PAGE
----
Is News of China’s Rise Hurting China?

Is News of China’s Rise Hurting China?

If it is, toning down the rhetoric is not the only fix Chinese leaders are suggesting.

If you haven’t noticed all the reports about China’s amazing economic supremacy, its awesome industrial preeminence and its spectacular military prowess, you probably have not been watching the news. But China doesn’t want you to hear about it anymore.

Chinese leaders are warning their people about the dangers of complacency and urging them to focus more on beefing up their capabilities and less on publicizing them.

On July 2, China’s state-controlled People’s Daily news website began a three-part series on China’s push toward superpower status. “Arrogance won’t make a country powerful,” it wrote. “Deliberately trying to provoke extreme sentiment and spread bias will trap the public in a vicious circle of arrogance and self-aggrandizement [based on] fragmented information.”

On the same day, the People’s Liberation Army Daily wrote about the “peace disease” that has supposedly infected China since the 1970s. “Peace disease has been a common symptom in our military for decades,” it warned. “If we do not make up our mind to eliminate those evils, we must pay a heavy cost in the event of a war. We can only stop a war when we are able to fight.” (It wrote this in spite of the fact that the People’s Liberation Army has been aggressively taking over territory in the South China Sea and elsewhere.) “Let the army get back on the right track, concentrating on combat-ready training,” it continued.

“China, as all countries do, has been emphasizing its achievements and celebrating its future,” wrote George Friedman for Geopolitical Futures. He said that recent articles downplaying China’s power “break the pattern and thus need to be taken seriously. They are not the random musings of individuals; they are carefully considered messages from China’s leadership.”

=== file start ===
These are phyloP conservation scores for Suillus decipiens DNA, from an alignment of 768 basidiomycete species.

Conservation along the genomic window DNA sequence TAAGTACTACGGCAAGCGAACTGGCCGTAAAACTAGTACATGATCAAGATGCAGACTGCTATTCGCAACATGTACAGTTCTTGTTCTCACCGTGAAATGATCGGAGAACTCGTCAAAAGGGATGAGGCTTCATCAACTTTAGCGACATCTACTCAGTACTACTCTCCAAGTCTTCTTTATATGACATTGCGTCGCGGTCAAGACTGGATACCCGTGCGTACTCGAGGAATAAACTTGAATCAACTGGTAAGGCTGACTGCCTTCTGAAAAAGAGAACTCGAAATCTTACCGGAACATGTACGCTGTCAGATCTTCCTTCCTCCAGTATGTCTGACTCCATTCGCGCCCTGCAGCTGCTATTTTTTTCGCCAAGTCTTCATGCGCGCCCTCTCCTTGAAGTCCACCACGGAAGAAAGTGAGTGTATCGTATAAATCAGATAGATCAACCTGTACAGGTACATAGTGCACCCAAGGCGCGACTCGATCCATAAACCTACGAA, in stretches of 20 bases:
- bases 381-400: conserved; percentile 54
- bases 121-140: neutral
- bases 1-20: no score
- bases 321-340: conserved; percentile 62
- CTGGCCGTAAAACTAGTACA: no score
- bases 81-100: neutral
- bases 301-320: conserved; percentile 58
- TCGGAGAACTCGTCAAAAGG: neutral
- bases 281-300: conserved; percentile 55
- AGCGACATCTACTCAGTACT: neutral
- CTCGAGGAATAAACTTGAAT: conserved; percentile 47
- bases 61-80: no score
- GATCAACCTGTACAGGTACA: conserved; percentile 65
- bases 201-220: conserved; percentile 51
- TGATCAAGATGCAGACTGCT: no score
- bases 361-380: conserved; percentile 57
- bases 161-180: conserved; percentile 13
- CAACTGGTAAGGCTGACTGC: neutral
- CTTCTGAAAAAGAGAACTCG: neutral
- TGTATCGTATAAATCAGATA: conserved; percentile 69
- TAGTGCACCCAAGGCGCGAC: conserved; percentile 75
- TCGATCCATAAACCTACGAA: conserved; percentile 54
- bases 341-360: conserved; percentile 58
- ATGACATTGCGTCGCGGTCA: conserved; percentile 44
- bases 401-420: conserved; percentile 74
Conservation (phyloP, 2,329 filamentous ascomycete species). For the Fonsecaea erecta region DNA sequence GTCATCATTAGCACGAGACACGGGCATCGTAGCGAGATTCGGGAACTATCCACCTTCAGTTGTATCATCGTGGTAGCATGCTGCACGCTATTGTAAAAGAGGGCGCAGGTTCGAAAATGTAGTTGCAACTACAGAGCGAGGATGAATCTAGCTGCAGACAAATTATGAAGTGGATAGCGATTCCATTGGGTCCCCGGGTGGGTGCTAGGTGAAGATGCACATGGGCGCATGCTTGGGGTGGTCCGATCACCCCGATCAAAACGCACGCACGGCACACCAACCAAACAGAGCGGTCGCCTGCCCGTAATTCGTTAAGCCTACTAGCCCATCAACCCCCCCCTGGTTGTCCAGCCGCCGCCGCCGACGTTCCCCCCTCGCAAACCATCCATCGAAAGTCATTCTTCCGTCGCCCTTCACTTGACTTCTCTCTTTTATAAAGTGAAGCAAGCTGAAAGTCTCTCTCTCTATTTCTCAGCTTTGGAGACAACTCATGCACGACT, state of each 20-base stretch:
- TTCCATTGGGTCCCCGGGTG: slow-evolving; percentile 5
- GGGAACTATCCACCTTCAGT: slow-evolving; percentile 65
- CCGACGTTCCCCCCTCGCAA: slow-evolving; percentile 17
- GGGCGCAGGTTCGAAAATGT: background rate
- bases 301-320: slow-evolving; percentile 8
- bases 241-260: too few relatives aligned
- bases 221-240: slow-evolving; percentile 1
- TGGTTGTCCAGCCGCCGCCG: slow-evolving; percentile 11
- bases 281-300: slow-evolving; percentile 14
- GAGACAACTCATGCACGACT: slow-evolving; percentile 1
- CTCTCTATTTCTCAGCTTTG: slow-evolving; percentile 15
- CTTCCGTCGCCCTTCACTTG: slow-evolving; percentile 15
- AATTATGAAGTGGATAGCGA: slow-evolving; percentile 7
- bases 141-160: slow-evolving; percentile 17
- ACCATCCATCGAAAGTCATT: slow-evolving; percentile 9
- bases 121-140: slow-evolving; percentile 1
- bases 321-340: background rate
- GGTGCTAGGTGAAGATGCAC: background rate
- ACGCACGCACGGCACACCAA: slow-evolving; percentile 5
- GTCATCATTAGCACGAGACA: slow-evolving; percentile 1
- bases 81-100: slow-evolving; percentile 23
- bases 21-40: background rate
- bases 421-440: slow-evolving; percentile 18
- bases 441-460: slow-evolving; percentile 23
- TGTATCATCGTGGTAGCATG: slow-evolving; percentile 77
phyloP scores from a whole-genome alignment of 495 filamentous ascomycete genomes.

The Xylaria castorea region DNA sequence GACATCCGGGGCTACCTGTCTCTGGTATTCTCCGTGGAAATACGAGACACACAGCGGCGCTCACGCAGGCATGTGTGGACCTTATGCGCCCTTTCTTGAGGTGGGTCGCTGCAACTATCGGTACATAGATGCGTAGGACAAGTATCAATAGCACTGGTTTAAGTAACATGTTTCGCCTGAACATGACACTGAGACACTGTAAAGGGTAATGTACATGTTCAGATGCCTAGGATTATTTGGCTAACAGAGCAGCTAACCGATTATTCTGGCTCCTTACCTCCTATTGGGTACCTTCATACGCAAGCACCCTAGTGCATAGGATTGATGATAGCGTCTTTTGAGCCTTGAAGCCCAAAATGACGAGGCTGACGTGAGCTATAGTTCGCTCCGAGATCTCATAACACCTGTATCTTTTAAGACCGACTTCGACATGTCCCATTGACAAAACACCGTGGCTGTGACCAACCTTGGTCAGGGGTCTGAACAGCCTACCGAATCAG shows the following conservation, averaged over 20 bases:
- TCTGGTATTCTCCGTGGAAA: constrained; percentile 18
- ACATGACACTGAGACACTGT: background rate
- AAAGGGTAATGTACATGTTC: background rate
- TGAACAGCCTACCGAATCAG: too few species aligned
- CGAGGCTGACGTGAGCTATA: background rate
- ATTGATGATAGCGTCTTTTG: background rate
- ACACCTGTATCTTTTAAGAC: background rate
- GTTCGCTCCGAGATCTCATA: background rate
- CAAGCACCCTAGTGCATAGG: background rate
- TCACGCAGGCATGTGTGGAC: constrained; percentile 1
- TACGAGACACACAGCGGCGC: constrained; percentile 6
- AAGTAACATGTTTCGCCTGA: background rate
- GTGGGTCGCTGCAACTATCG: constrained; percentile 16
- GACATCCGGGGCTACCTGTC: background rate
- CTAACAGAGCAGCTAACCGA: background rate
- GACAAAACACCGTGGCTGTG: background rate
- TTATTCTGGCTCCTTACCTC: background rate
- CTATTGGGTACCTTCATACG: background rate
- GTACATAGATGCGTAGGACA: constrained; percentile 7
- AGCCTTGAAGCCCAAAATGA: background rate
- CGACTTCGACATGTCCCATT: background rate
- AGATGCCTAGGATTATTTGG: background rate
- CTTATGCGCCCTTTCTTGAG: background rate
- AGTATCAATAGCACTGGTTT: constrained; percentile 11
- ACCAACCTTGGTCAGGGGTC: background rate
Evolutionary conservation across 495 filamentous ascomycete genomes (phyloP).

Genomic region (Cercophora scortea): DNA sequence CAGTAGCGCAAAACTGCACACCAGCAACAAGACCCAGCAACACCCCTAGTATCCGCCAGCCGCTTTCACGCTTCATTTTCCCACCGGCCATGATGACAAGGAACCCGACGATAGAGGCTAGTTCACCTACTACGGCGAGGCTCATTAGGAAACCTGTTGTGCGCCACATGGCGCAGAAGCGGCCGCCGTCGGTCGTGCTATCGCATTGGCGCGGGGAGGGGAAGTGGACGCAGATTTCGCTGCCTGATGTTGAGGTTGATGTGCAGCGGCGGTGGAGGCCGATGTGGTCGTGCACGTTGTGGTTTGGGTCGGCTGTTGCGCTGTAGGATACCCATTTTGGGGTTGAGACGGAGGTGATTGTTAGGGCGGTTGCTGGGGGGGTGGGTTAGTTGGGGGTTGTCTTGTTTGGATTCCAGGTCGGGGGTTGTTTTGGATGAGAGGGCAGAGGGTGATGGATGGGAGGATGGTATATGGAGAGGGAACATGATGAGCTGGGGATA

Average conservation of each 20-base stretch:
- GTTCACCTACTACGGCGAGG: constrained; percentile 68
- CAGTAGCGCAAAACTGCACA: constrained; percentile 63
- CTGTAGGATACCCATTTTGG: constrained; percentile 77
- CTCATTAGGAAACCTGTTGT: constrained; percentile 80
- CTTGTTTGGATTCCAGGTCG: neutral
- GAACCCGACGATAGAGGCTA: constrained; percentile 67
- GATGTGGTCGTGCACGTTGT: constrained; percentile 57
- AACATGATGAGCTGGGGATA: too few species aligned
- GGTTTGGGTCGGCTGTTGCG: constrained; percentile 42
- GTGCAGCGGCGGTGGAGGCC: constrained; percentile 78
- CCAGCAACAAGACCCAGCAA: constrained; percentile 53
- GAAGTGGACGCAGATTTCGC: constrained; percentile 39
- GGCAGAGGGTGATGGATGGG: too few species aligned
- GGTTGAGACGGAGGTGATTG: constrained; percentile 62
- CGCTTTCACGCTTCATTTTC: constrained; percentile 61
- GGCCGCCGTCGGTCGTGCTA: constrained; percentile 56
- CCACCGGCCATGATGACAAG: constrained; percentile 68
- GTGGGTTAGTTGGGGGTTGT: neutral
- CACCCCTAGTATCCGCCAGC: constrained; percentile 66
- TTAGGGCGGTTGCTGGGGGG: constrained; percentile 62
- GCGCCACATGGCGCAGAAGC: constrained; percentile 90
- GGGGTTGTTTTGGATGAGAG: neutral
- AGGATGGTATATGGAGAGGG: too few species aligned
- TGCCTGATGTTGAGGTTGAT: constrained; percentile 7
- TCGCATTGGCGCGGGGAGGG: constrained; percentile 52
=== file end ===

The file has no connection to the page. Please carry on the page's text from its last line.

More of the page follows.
Friedman’s article, “Why China Needs to Manage Expectations,” continued:

[T]he portrayal of China as a world-class military power has given the U.S. a greater sense of urgency to sustain its military edge. It created unease among China’s neighbors, such as Japan, which is capable of matching China’s military. Every time the U.S. parades one of its warships through South China Sea waters claimed by Beijing without any forceful Chinese response, it exposes the gap between what China says and what it can actually do.

China’s aggression, suggests Friedman, has triggered more concerns than China likely expected. The People’s Daily wrote, “Recently, headlines like ‘the U.S. is so scared’, ‘Japan is in awe of’, ‘Europe now regrets [China’s achievements]’ have been getting lots of clicks. But most of these apparently explosive articles … are worrying” because they “are arbitrary, they are exaggerated and they provide grounds for others to criticize [China].”

Consider the trade war between China and the United States. This struggle is not just about American trade protectionism. As Friedman wrote, it’s also an attempt to impede China’s advancements.